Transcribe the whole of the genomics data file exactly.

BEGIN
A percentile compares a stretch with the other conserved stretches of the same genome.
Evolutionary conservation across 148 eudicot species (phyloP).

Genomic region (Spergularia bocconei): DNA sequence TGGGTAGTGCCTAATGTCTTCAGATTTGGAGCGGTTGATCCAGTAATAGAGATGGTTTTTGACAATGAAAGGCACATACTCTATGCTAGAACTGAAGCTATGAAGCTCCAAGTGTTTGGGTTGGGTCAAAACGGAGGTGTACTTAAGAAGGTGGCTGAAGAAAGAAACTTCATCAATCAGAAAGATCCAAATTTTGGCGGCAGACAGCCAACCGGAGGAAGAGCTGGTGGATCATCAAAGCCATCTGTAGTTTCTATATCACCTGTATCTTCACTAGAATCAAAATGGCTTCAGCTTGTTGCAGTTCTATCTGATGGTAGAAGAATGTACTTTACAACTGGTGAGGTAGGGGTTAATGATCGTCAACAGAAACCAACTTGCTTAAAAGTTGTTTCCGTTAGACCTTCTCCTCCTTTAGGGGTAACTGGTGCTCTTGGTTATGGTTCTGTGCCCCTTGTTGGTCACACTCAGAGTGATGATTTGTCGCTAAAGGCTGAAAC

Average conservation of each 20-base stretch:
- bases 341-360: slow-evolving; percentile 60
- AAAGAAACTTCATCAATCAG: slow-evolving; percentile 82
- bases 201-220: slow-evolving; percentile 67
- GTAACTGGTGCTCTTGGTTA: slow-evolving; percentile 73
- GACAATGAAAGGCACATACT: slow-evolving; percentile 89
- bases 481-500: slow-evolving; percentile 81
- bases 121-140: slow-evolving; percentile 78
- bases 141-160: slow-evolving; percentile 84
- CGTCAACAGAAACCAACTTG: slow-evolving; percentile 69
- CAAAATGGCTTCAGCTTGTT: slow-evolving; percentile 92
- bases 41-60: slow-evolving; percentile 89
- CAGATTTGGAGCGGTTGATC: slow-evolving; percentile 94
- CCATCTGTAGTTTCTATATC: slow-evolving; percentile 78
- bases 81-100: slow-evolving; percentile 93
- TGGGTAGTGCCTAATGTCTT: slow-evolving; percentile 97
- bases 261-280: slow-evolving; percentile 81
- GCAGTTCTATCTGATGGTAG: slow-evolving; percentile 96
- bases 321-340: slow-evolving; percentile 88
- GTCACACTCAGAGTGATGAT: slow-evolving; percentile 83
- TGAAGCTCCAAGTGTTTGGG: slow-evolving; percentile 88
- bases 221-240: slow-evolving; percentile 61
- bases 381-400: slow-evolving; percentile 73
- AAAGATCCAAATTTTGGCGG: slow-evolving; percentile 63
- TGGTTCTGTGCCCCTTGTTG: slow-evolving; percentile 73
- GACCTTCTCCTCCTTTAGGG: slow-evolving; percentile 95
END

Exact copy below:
A percentile compares a stretch with the other conserved stretches of the same genome.
Evolutionary conservation across 148 eudicot species (phyloP).

Genomic region (Spergularia bocconei): DNA sequence TGGGTAGTGCCTAATGTCTTCAGATTTGGAGCGGTTGATCCAGTAATAGAGATGGTTTTTGACAATGAAAGGCACATACTCTATGCTAGAACTGAAGCTATGAAGCTCCAAGTGTTTGGGTTGGGTCAAAACGGAGGTGTACTTAAGAAGGTGGCTGAAGAAAGAAACTTCATCAATCAGAAAGATCCAAATTTTGGCGGCAGACAGCCAACCGGAGGAAGAGCTGGTGGATCATCAAAGCCATCTGTAGTTTCTATATCACCTGTATCTTCACTAGAATCAAAATGGCTTCAGCTTGTTGCAGTTCTATCTGATGGTAGAAGAATGTACTTTACAACTGGTGAGGTAGGGGTTAATGATCGTCAACAGAAACCAACTTGCTTAAAAGTTGTTTCCGTTAGACCTTCTCCTCCTTTAGGGGTAACTGGTGCTCTTGGTTATGGTTCTGTGCCCCTTGTTGGTCACACTCAGAGTGATGATTTGTCGCTAAAGGCTGAAAC

Average conservation of each 20-base stretch:
- bases 341-360: slow-evolving; percentile 60
- AAAGAAACTTCATCAATCAG: slow-evolving; percentile 82
- bases 201-220: slow-evolving; percentile 67
- GTAACTGGTGCTCTTGGTTA: slow-evolving; percentile 73
- GACAATGAAAGGCACATACT: slow-evolving; percentile 89
- bases 481-500: slow-evolving; percentile 81
- bases 121-140: slow-evolving; percentile 78
- bases 141-160: slow-evolving; percentile 84
- CGTCAACAGAAACCAACTTG: slow-evolving; percentile 69
- CAAAATGGCTTCAGCTTGTT: slow-evolving; percentile 92
- bases 41-60: slow-evolving; percentile 89
- CAGATTTGGAGCGGTTGATC: slow-evolving; percentile 94
- CCATCTGTAGTTTCTATATC: slow-evolving; percentile 78
- bases 81-100: slow-evolving; percentile 93
- TGGGTAGTGCCTAATGTCTT: slow-evolving; percentile 97
- bases 261-280: slow-evolving; percentile 81
- GCAGTTCTATCTGATGGTAG: slow-evolving; percentile 96
- bases 321-340: slow-evolving; percentile 88
- GTCACACTCAGAGTGATGAT: slow-evolving; percentile 83
- TGAAGCTCCAAGTGTTTGGG: slow-evolving; percentile 88
- bases 221-240: slow-evolving; percentile 61
- bases 381-400: slow-evolving; percentile 73
- AAAGATCCAAATTTTGGCGG: slow-evolving; percentile 63
- TGGTTCTGTGCCCCTTGTTG: slow-evolving; percentile 73
- GACCTTCTCCTCCTTTAGGG: slow-evolving; percentile 95